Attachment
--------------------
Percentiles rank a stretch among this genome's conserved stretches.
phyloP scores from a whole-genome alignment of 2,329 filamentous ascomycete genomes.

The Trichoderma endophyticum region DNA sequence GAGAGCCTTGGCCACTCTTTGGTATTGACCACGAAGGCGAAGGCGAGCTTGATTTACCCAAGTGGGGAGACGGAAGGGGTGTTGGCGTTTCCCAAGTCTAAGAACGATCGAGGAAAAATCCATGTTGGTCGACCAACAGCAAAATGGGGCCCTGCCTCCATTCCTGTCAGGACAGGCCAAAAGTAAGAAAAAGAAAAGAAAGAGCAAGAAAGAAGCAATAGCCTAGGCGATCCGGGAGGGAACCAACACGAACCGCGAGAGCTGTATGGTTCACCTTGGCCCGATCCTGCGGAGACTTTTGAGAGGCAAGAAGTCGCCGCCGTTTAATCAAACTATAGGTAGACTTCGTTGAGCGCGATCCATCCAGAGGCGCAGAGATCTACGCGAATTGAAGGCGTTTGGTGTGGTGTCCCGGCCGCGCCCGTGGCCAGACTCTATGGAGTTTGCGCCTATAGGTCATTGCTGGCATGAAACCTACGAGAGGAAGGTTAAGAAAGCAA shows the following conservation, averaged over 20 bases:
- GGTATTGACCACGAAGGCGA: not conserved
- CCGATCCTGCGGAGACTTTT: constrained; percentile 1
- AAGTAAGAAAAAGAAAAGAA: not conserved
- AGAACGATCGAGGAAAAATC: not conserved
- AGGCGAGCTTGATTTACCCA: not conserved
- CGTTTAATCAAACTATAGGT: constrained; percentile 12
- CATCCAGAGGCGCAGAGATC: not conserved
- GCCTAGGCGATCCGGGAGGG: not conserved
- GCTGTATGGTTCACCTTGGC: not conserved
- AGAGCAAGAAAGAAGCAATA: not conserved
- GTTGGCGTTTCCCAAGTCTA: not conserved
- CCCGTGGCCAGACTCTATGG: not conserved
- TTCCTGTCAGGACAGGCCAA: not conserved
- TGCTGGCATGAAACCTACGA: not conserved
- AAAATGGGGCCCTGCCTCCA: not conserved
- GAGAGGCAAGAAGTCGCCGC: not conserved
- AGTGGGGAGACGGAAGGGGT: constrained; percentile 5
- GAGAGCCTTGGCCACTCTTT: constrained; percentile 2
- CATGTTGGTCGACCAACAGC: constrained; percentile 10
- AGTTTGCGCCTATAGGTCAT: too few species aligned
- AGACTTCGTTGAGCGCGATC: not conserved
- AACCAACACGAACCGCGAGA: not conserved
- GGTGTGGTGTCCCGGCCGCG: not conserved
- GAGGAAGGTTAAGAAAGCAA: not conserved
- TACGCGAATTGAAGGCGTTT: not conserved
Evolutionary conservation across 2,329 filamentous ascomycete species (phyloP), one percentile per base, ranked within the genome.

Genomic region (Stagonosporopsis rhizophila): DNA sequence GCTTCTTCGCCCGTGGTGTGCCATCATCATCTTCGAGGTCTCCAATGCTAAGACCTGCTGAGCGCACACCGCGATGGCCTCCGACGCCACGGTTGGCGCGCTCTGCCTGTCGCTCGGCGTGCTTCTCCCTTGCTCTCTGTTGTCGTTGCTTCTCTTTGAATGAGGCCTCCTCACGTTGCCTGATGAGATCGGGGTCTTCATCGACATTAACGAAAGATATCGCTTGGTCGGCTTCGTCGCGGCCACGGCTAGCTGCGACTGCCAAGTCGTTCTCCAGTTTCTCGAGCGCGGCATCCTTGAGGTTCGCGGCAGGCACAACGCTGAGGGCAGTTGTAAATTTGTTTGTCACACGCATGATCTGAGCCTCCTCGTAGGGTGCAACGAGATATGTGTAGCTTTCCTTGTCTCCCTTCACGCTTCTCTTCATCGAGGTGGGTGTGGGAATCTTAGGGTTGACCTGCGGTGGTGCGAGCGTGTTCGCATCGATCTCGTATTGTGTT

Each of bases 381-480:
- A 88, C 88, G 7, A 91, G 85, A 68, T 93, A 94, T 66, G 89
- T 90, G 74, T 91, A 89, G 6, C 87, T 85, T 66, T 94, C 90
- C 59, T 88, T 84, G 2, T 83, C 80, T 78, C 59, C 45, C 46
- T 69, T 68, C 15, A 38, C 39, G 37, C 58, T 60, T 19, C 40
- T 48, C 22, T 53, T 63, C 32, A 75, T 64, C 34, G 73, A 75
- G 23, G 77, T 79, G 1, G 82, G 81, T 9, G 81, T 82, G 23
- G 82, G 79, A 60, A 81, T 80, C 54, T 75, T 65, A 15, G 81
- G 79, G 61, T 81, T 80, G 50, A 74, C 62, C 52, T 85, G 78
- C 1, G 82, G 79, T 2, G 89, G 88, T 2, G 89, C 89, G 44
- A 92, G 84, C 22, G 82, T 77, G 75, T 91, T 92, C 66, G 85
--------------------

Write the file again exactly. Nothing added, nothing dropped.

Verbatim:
Percentiles rank a stretch among this genome's conserved stretches.
phyloP scores from a whole-genome alignment of 2,329 filamentous ascomycete genomes.

The Trichoderma endophyticum region DNA sequence GAGAGCCTTGGCCACTCTTTGGTATTGACCACGAAGGCGAAGGCGAGCTTGATTTACCCAAGTGGGGAGACGGAAGGGGTGTTGGCGTTTCCCAAGTCTAAGAACGATCGAGGAAAAATCCATGTTGGTCGACCAACAGCAAAATGGGGCCCTGCCTCCATTCCTGTCAGGACAGGCCAAAAGTAAGAAAAAGAAAAGAAAGAGCAAGAAAGAAGCAATAGCCTAGGCGATCCGGGAGGGAACCAACACGAACCGCGAGAGCTGTATGGTTCACCTTGGCCCGATCCTGCGGAGACTTTTGAGAGGCAAGAAGTCGCCGCCGTTTAATCAAACTATAGGTAGACTTCGTTGAGCGCGATCCATCCAGAGGCGCAGAGATCTACGCGAATTGAAGGCGTTTGGTGTGGTGTCCCGGCCGCGCCCGTGGCCAGACTCTATGGAGTTTGCGCCTATAGGTCATTGCTGGCATGAAACCTACGAGAGGAAGGTTAAGAAAGCAA shows the following conservation, averaged over 20 bases:
- GGTATTGACCACGAAGGCGA: not conserved
- CCGATCCTGCGGAGACTTTT: constrained; percentile 1
- AAGTAAGAAAAAGAAAAGAA: not conserved
- AGAACGATCGAGGAAAAATC: not conserved
- AGGCGAGCTTGATTTACCCA: not conserved
- CGTTTAATCAAACTATAGGT: constrained; percentile 12
- CATCCAGAGGCGCAGAGATC: not conserved
- GCCTAGGCGATCCGGGAGGG: not conserved
- GCTGTATGGTTCACCTTGGC: not conserved
- AGAGCAAGAAAGAAGCAATA: not conserved
- GTTGGCGTTTCCCAAGTCTA: not conserved
- CCCGTGGCCAGACTCTATGG: not conserved
- TTCCTGTCAGGACAGGCCAA: not conserved
- TGCTGGCATGAAACCTACGA: not conserved
- AAAATGGGGCCCTGCCTCCA: not conserved
- GAGAGGCAAGAAGTCGCCGC: not conserved
- AGTGGGGAGACGGAAGGGGT: constrained; percentile 5
- GAGAGCCTTGGCCACTCTTT: constrained; percentile 2
- CATGTTGGTCGACCAACAGC: constrained; percentile 10
- AGTTTGCGCCTATAGGTCAT: too few species aligned
- AGACTTCGTTGAGCGCGATC: not conserved
- AACCAACACGAACCGCGAGA: not conserved
- GGTGTGGTGTCCCGGCCGCG: not conserved
- GAGGAAGGTTAAGAAAGCAA: not conserved
- TACGCGAATTGAAGGCGTTT: not conserved
Evolutionary conservation across 2,329 filamentous ascomycete species (phyloP), one percentile per base, ranked within the genome.

Genomic region (Stagonosporopsis rhizophila): DNA sequence GCTTCTTCGCCCGTGGTGTGCCATCATCATCTTCGAGGTCTCCAATGCTAAGACCTGCTGAGCGCACACCGCGATGGCCTCCGACGCCACGGTTGGCGCGCTCTGCCTGTCGCTCGGCGTGCTTCTCCCTTGCTCTCTGTTGTCGTTGCTTCTCTTTGAATGAGGCCTCCTCACGTTGCCTGATGAGATCGGGGTCTTCATCGACATTAACGAAAGATATCGCTTGGTCGGCTTCGTCGCGGCCACGGCTAGCTGCGACTGCCAAGTCGTTCTCCAGTTTCTCGAGCGCGGCATCCTTGAGGTTCGCGGCAGGCACAACGCTGAGGGCAGTTGTAAATTTGTTTGTCACACGCATGATCTGAGCCTCCTCGTAGGGTGCAACGAGATATGTGTAGCTTTCCTTGTCTCCCTTCACGCTTCTCTTCATCGAGGTGGGTGTGGGAATCTTAGGGTTGACCTGCGGTGGTGCGAGCGTGTTCGCATCGATCTCGTATTGTGTT

Each of bases 381-480:
- A 88, C 88, G 7, A 91, G 85, A 68, T 93, A 94, T 66, G 89
- T 90, G 74, T 91, A 89, G 6, C 87, T 85, T 66, T 94, C 90
- C 59, T 88, T 84, G 2, T 83, C 80, T 78, C 59, C 45, C 46
- T 69, T 68, C 15, A 38, C 39, G 37, C 58, T 60, T 19, C 40
- T 48, C 22, T 53, T 63, C 32, A 75, T 64, C 34, G 73, A 75
- G 23, G 77, T 79, G 1, G 82, G 81, T 9, G 81, T 82, G 23
- G 82, G 79, A 60, A 81, T 80, C 54, T 75, T 65, A 15, G 81
- G 79, G 61, T 81, T 80, G 50, A 74, C 62, C 52, T 85, G 78
- C 1, G 82, G 79, T 2, G 89, G 88, T 2, G 89, C 89, G 44
- A 92, G 84, C 22, G 82, T 77, G 75, T 91, T 92, C 66, G 85